Tuesday, 11 June 2019

My Absence of Late - "Why Buddhism is True" - Fred Vargas -

Painting by Grandson Joshua Leek 

I have been absent a lot of late. Truly buggered to use a very British slang expression. Broadband has not been working well, in fact, it was Broadband that did the buggering. I have been unable to contact Gwenyth in Canda which is distressing. We had only recently been chatting online but of course with Broadband broken that hasn't been possible. Fingers crossed it is now as a new Broadband has been installed.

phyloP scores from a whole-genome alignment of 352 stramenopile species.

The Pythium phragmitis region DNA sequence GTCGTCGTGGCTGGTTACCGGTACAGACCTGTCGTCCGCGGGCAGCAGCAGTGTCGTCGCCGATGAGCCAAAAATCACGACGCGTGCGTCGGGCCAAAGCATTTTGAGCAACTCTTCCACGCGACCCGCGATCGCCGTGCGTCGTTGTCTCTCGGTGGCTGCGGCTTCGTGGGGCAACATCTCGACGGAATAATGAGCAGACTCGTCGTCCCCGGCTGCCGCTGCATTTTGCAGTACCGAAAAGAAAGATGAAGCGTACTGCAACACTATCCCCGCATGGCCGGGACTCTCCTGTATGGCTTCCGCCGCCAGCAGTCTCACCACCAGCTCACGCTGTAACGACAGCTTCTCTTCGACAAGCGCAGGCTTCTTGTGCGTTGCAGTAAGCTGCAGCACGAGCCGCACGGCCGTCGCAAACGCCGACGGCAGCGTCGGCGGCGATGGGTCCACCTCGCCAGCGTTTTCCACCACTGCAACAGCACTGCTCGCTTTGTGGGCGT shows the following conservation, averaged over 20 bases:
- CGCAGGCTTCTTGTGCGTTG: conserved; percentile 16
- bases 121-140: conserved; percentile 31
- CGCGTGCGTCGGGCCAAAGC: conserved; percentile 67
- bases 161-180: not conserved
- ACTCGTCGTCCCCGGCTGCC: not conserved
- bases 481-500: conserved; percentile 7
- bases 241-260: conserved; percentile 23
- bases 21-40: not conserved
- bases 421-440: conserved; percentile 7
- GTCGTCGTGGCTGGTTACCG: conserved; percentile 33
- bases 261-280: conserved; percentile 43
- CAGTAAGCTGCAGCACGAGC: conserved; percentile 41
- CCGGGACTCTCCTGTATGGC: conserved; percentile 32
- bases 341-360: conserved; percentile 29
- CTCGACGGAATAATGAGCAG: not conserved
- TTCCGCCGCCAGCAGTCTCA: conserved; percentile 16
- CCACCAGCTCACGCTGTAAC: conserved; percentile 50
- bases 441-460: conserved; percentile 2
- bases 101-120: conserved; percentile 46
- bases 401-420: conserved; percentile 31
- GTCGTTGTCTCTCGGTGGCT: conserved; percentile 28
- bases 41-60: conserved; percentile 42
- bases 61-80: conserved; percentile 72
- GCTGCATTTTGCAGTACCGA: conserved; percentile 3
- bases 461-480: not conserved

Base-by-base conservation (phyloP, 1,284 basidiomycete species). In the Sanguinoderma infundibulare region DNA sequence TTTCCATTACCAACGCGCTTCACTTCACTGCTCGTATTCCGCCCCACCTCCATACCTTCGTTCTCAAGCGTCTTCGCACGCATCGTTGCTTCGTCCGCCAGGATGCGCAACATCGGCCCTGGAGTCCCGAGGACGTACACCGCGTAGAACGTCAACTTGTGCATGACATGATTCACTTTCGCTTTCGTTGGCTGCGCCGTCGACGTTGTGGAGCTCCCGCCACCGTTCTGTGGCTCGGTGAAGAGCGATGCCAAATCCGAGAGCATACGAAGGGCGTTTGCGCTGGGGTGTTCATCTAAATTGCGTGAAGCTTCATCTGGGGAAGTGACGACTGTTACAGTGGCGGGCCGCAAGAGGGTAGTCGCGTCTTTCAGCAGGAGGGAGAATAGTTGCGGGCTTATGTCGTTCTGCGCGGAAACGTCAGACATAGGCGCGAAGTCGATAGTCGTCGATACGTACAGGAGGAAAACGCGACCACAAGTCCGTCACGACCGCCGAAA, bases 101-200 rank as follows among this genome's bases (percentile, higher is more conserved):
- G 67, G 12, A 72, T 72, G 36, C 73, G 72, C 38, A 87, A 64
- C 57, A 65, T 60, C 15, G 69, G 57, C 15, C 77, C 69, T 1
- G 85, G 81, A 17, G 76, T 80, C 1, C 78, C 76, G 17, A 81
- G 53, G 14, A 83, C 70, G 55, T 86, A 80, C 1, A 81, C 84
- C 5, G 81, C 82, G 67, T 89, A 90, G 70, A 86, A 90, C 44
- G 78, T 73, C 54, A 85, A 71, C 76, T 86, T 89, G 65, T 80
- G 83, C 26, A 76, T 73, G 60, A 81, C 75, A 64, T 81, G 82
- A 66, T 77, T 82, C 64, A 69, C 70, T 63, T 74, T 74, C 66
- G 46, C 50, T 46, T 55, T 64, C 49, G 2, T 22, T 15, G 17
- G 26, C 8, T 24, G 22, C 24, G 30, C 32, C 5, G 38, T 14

With my lack of being able to get online, I have taken to one of my favourite pastimes that of reading. I have, and still, am,  re-reading Robert Wright's illuminating "Why Buddhism Is True." You may recall my having a problem with the title when I first read the book when I was undergoing radiotherapy. I thought the title was suggesting Buddhism, that is all the philosophy, was right. The title doesn't suggest that. It takes Buddhism's central tenant meditation as goes a very large way, using modern day psychology and science, in proving it is right. How it can, how it does improve mental health. It is a great book. I gave a copy to my mate Paul who in turn gave one to another friend. Like Paul, I have to read the passages over and over to get a  full understanding of how our brains work. Some of the science is daunting at first but it really does show how Eastern philosophy, for it isn't just Buddhism, now some 2,500 years old, helps.